CHARLES GRAHAM - Ultimate sporting contest

Novak Djokovic
Novak Djokovic
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RARELY can there have been so titanic a sporting struggle as the one played out over almost six hours at Melbourne Park at the weekend.

Rafael Nadal and Novak Djokovic would yield no quarter as they flayed tennis balls to near disintegration in a pulsating Australian Open showdown.

The longest ever grand slam final, it was the ultimate showcase for what the perfectly-honed human body is capable of and rather puts to shame protagonists in many other disciplines who need a week to recover after taking part in 90 minutes of team sport!

It wasn’t the prettiest match with defter shots in short supply. But as an exhibition of strength, stamina and nerve I have seen few equals.

Ironic perhaps, after talk elsewhere on this page about over-paid bankers, that there should be a consensus that both men were worth every cent of their prize money. Runner-up Nadal trousered £1,15m while Djokovic is to today £2,3m the richer.

Rightly or wrongly, folk have come to accept that the top echelons of sport are so divorced from reality that we tend not to resent its stars’ wealth (apart from under-performing salaried Premier League players maybe).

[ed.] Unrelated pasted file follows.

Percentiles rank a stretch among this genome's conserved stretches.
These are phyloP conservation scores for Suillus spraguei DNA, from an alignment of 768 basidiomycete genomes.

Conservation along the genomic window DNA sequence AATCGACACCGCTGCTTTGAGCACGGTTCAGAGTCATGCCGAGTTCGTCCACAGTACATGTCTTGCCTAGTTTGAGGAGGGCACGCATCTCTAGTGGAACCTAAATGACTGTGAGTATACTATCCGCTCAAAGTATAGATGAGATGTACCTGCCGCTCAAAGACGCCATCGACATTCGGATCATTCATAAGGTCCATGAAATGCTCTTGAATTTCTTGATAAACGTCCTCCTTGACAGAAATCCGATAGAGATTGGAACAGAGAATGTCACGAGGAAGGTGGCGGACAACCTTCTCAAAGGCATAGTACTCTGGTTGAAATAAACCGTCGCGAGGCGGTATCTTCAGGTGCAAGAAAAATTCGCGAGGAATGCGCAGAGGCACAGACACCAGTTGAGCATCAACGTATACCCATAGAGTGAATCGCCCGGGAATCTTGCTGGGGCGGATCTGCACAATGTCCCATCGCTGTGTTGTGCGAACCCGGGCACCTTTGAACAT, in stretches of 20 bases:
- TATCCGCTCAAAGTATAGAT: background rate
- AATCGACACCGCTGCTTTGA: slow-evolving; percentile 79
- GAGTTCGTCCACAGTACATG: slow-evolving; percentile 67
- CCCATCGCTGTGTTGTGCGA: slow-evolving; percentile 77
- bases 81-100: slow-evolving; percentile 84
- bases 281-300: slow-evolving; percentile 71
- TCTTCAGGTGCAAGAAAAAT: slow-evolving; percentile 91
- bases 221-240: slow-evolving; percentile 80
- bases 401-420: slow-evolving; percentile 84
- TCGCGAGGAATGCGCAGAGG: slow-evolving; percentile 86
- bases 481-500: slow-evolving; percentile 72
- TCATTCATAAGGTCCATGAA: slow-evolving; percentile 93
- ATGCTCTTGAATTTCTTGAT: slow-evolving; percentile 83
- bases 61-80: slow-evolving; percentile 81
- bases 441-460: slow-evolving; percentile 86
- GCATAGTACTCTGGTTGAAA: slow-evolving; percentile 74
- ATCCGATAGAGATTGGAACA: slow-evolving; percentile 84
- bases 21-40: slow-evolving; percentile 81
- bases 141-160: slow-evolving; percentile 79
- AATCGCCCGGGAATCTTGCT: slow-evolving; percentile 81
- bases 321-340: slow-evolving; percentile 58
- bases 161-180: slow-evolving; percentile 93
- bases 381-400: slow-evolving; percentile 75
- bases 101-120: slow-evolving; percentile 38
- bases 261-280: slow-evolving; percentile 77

In tennising terms it sticks far more in my craw about the inequalities between the men’s and the women’s games.

The day before the Nadal-Djokovic epic (55 games), Viktoria Azarenka became champion by beating Maria Sharapova 6-3, 6-0. It was a tame affair that you were glad was over so quickly (one hour 22 minutes) because it meant these two notorious shriekers would shut up.

But grunting and entertainment value aside, just look at the comparative times and games. The men, playing over five sets competed for four and a half hours LONGER and 42 games MORE than their female counterparts.

Yet Azarenka and Sharapova took home exactly the same amount of cash as Djokovic and Nadal.

A number of years have elapsed since the equalisation of pay was first introduced into the tennis majors and I am still no happier about it.

There is no argument on quality grounds because you can have deadly dull men’s matches too. But if tournament organisers will persist in having the women play over three sets and the men over five then the extra time and effort should be reflected in the prize money.

If you worked full time in an office and found out a part-timer was getting the same pay as you, you’d be pretty hacked off.